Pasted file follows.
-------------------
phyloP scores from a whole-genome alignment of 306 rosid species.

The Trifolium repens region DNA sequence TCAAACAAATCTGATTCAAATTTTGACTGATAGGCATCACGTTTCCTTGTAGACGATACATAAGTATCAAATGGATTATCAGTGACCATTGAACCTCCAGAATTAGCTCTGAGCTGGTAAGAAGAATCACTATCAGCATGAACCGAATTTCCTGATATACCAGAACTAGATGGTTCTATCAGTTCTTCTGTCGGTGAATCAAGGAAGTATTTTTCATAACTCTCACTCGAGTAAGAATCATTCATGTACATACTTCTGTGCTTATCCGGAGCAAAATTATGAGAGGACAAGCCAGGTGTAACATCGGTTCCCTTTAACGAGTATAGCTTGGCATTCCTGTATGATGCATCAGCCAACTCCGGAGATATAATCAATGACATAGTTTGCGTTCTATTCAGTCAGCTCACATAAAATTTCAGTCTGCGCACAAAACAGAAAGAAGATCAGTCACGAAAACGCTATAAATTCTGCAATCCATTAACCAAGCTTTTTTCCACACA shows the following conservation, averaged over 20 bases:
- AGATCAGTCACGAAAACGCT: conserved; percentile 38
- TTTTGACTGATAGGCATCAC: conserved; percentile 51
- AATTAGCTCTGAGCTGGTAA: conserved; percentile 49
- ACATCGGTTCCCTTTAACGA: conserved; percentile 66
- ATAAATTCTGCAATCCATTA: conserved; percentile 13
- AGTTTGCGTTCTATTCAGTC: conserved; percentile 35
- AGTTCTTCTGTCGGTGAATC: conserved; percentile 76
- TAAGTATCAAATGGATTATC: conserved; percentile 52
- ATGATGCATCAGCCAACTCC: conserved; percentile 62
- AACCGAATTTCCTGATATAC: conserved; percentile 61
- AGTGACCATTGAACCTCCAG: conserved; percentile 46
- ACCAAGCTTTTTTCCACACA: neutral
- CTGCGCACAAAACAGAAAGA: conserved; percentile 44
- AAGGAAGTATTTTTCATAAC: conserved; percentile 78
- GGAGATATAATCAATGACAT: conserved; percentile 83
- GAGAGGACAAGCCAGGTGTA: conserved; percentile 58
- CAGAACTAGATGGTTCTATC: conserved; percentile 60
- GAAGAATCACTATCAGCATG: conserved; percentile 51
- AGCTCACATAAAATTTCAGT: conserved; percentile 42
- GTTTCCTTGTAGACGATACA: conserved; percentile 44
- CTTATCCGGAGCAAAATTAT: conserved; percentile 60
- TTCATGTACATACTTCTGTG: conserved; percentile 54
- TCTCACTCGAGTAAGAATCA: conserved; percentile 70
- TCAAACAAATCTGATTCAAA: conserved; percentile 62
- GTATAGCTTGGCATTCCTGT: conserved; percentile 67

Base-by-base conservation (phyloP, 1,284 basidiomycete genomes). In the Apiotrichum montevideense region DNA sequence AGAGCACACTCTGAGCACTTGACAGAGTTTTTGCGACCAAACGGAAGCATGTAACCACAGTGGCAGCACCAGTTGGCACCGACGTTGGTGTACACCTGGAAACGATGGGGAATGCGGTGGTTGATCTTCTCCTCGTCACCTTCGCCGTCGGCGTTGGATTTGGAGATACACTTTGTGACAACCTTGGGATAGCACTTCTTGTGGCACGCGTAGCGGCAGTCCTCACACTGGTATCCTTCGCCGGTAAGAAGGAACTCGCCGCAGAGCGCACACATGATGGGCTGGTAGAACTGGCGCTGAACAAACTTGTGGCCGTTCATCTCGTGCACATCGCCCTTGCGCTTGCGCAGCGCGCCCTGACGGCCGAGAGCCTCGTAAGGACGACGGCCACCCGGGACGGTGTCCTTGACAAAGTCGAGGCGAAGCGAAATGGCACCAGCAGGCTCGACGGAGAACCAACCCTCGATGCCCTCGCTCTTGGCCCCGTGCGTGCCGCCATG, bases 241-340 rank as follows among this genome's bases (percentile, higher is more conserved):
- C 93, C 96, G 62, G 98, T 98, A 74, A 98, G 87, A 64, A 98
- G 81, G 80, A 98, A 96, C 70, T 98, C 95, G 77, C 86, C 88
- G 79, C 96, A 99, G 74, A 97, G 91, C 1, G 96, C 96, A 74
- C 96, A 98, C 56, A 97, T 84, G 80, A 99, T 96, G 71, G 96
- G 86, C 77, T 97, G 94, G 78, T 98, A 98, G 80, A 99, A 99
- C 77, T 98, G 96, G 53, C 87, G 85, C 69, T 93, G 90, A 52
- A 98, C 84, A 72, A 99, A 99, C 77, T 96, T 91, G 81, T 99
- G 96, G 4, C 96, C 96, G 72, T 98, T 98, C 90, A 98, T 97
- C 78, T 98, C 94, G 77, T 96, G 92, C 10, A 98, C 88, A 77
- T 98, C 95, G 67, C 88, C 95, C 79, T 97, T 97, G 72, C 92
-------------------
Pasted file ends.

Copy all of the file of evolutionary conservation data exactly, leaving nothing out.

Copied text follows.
phyloP scores from a whole-genome alignment of 306 rosid species.

The Trifolium repens region DNA sequence TCAAACAAATCTGATTCAAATTTTGACTGATAGGCATCACGTTTCCTTGTAGACGATACATAAGTATCAAATGGATTATCAGTGACCATTGAACCTCCAGAATTAGCTCTGAGCTGGTAAGAAGAATCACTATCAGCATGAACCGAATTTCCTGATATACCAGAACTAGATGGTTCTATCAGTTCTTCTGTCGGTGAATCAAGGAAGTATTTTTCATAACTCTCACTCGAGTAAGAATCATTCATGTACATACTTCTGTGCTTATCCGGAGCAAAATTATGAGAGGACAAGCCAGGTGTAACATCGGTTCCCTTTAACGAGTATAGCTTGGCATTCCTGTATGATGCATCAGCCAACTCCGGAGATATAATCAATGACATAGTTTGCGTTCTATTCAGTCAGCTCACATAAAATTTCAGTCTGCGCACAAAACAGAAAGAAGATCAGTCACGAAAACGCTATAAATTCTGCAATCCATTAACCAAGCTTTTTTCCACACA shows the following conservation, averaged over 20 bases:
- AGATCAGTCACGAAAACGCT: conserved; percentile 38
- TTTTGACTGATAGGCATCAC: conserved; percentile 51
- AATTAGCTCTGAGCTGGTAA: conserved; percentile 49
- ACATCGGTTCCCTTTAACGA: conserved; percentile 66
- ATAAATTCTGCAATCCATTA: conserved; percentile 13
- AGTTTGCGTTCTATTCAGTC: conserved; percentile 35
- AGTTCTTCTGTCGGTGAATC: conserved; percentile 76
- TAAGTATCAAATGGATTATC: conserved; percentile 52
- ATGATGCATCAGCCAACTCC: conserved; percentile 62
- AACCGAATTTCCTGATATAC: conserved; percentile 61
- AGTGACCATTGAACCTCCAG: conserved; percentile 46
- ACCAAGCTTTTTTCCACACA: neutral
- CTGCGCACAAAACAGAAAGA: conserved; percentile 44
- AAGGAAGTATTTTTCATAAC: conserved; percentile 78
- GGAGATATAATCAATGACAT: conserved; percentile 83
- GAGAGGACAAGCCAGGTGTA: conserved; percentile 58
- CAGAACTAGATGGTTCTATC: conserved; percentile 60
- GAAGAATCACTATCAGCATG: conserved; percentile 51
- AGCTCACATAAAATTTCAGT: conserved; percentile 42
- GTTTCCTTGTAGACGATACA: conserved; percentile 44
- CTTATCCGGAGCAAAATTAT: conserved; percentile 60
- TTCATGTACATACTTCTGTG: conserved; percentile 54
- TCTCACTCGAGTAAGAATCA: conserved; percentile 70
- TCAAACAAATCTGATTCAAA: conserved; percentile 62
- GTATAGCTTGGCATTCCTGT: conserved; percentile 67

Base-by-base conservation (phyloP, 1,284 basidiomycete genomes). In the Apiotrichum montevideense region DNA sequence AGAGCACACTCTGAGCACTTGACAGAGTTTTTGCGACCAAACGGAAGCATGTAACCACAGTGGCAGCACCAGTTGGCACCGACGTTGGTGTACACCTGGAAACGATGGGGAATGCGGTGGTTGATCTTCTCCTCGTCACCTTCGCCGTCGGCGTTGGATTTGGAGATACACTTTGTGACAACCTTGGGATAGCACTTCTTGTGGCACGCGTAGCGGCAGTCCTCACACTGGTATCCTTCGCCGGTAAGAAGGAACTCGCCGCAGAGCGCACACATGATGGGCTGGTAGAACTGGCGCTGAACAAACTTGTGGCCGTTCATCTCGTGCACATCGCCCTTGCGCTTGCGCAGCGCGCCCTGACGGCCGAGAGCCTCGTAAGGACGACGGCCACCCGGGACGGTGTCCTTGACAAAGTCGAGGCGAAGCGAAATGGCACCAGCAGGCTCGACGGAGAACCAACCCTCGATGCCCTCGCTCTTGGCCCCGTGCGTGCCGCCATG, bases 241-340 rank as follows among this genome's bases (percentile, higher is more conserved):
- C 93, C 96, G 62, G 98, T 98, A 74, A 98, G 87, A 64, A 98
- G 81, G 80, A 98, A 96, C 70, T 98, C 95, G 77, C 86, C 88
- G 79, C 96, A 99, G 74, A 97, G 91, C 1, G 96, C 96, A 74
- C 96, A 98, C 56, A 97, T 84, G 80, A 99, T 96, G 71, G 96
- G 86, C 77, T 97, G 94, G 78, T 98, A 98, G 80, A 99, A 99
- C 77, T 98, G 96, G 53, C 87, G 85, C 69, T 93, G 90, A 52
- A 98, C 84, A 72, A 99, A 99, C 77, T 96, T 91, G 81, T 99
- G 96, G 4, C 96, C 96, G 72, T 98, T 98, C 90, A 98, T 97
- C 78, T 98, C 94, G 77, T 96, G 92, C 10, A 98, C 88, A 77
- T 98, C 95, G 67, C 88, C 95, C 79, T 97, T 97, G 72, C 92